Srivijaya was also a religious center in the region. It adhered to Mahayana Buddhism and soon became the stopping point for Chinese Buddhist pilgrims on their way to India. The kings of Srivijaya even founded monasteries at Negapatam in India. Srivijaya continued to grow; by the year 1000 it controlled most of Java but soon lost it to Co?a, an Indian maritime and commercial kingdom, which found Srivijaya an obstacle on the sea route between South and East Asia. In 1025 Co?a seized Palembang, captured the King, and carried off his treasures and also attacked other parts of the kingdom. By the end of the 12th century, Srivijaya had been reduced to a small kingdom and its dominant role in Sumatra was taken by Malayu (based in Jambi), a vassal of Java. A Javanese kingdom, Majapahit, soon began to dominate the Indonesian political scene.

Central Javanese Kingdoms

Meanwhile, from about the 8th century, central Java had been ruled by the Sailendra princes. Their small kingdom was argriculturally rich, and they were able to spend lavishly on the erection of religious monuments. The vast sanctuary and burial edifice of Borobudur was built over some 50 years from the end of the 8th century onwards. The Temple to Siva at Prambanan began to be constructed at about the same time that Borobudur was completed, although its builder were not the Sailendras. However, something seems to have happened at about the start of the 10th century, for there was a sudden cessation in the production of monuments, inscriptions and other artifacts from central Java.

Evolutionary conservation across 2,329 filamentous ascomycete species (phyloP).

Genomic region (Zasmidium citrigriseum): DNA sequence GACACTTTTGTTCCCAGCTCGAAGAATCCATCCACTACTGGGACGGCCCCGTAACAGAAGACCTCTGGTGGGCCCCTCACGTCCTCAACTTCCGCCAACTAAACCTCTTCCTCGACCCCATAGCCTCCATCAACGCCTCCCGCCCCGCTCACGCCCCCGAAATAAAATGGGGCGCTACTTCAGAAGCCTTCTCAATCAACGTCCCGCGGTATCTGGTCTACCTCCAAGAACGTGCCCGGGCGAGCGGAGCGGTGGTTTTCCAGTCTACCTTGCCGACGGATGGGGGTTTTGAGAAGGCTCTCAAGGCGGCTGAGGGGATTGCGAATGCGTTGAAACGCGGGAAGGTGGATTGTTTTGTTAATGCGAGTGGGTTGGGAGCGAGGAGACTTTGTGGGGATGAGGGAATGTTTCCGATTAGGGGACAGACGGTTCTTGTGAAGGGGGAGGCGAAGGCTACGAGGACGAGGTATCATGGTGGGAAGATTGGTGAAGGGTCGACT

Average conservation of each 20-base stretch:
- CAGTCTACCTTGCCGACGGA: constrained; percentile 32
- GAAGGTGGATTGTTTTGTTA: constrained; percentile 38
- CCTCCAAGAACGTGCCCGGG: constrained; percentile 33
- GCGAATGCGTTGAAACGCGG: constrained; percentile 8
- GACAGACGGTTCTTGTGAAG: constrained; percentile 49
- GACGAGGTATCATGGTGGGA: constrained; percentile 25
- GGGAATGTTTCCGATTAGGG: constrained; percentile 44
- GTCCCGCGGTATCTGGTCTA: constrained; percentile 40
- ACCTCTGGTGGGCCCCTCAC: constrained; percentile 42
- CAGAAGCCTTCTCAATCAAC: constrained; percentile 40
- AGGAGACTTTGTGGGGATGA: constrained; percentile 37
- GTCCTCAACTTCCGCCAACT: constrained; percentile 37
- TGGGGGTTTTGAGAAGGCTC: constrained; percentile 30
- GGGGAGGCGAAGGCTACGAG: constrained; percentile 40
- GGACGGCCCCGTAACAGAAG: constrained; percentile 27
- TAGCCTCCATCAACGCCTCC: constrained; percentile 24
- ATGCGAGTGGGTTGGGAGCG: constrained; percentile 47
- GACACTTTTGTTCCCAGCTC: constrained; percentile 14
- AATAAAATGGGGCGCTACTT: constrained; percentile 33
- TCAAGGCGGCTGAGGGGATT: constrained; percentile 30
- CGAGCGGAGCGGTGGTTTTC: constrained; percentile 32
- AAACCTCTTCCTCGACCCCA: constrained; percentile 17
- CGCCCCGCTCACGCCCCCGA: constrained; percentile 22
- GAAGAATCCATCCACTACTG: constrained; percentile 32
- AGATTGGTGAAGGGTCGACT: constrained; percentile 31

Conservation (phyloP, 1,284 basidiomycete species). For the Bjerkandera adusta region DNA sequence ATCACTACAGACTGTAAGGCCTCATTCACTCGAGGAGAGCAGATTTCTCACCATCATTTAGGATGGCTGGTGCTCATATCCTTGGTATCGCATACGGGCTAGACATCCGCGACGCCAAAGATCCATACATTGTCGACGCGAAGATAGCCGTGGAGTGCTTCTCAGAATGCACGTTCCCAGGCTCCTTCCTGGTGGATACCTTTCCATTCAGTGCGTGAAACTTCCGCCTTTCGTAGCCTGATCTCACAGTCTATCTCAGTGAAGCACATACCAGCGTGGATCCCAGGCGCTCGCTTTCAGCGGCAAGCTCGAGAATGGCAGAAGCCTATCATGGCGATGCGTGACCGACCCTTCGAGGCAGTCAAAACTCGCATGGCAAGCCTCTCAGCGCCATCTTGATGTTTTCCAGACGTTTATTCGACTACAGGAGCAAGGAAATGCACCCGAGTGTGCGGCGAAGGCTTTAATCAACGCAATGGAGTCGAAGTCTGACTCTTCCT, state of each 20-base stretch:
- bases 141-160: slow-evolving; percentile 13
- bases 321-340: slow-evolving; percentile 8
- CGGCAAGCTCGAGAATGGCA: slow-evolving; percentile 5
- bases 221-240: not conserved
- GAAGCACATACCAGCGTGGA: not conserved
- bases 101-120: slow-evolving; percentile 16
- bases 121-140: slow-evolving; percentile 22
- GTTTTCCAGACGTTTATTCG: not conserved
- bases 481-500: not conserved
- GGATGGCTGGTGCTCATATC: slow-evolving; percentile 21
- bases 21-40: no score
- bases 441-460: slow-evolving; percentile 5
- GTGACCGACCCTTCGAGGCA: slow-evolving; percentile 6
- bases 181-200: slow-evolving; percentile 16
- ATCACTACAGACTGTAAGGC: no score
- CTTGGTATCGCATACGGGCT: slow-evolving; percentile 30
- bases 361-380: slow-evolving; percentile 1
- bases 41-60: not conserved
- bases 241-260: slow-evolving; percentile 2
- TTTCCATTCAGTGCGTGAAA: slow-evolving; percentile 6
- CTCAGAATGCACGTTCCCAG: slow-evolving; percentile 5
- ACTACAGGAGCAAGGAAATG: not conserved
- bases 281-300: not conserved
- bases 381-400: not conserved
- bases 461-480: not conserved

A scene for the Ramayana, a Hindu epic poem

In 1268, the Javaneses King Kertanagara came to the throne, and within a few years he extended his kingdom to include southern Sumatra's ancient kingdom of Malayu. He was overthrown and killed in 1292, but not before he stupidly sent the envoy of Kublai Khan home with his nose cut off and 'No' tattoo on his forehead. By the time a punitive Mongol expedition arrived in Java, the usurper himself had been despatched by Kertanagara's son-in-law Kertarajasa, who used wile to repel the threat from overseas, then set up his new capital at Majaphit. Kertarajasa and his successors gradually established dominance over most of today's Indonesia as well as parts of Malaysia.

The Hindu Kingdom of Mataram

The dynasty's replacement, the Hindu kingdom of Mataram began the era of Hindu kingdoms. The mightiest Hindu kingdom in Indonesia's ancient history was the Majapahit Empire. Under the reign of King Hayam Wuruk (1331-1364 AD), the empire enjoyed tributary relationships with territories as far away as Vietnam, Cambodia, and the Philippines. Mataram was an Indianized kingdom based in Central Java between the 8th and 10th centuries AD and was established by king Sanjaya, he was also known as the founder of Sanjaya dynasty. The Sanjaya dynasty reign the kingdom, but then in later period the kingdom was ruled by Isyana Dynasty. Although initially eclipsed in power by the rival Sailendra Dynasty, by 850 it had become the dominant power in Java and was a serious rival to the hegemonic Srivijaya Empire.

One of the demon guards at the Plaosan Temple Mataram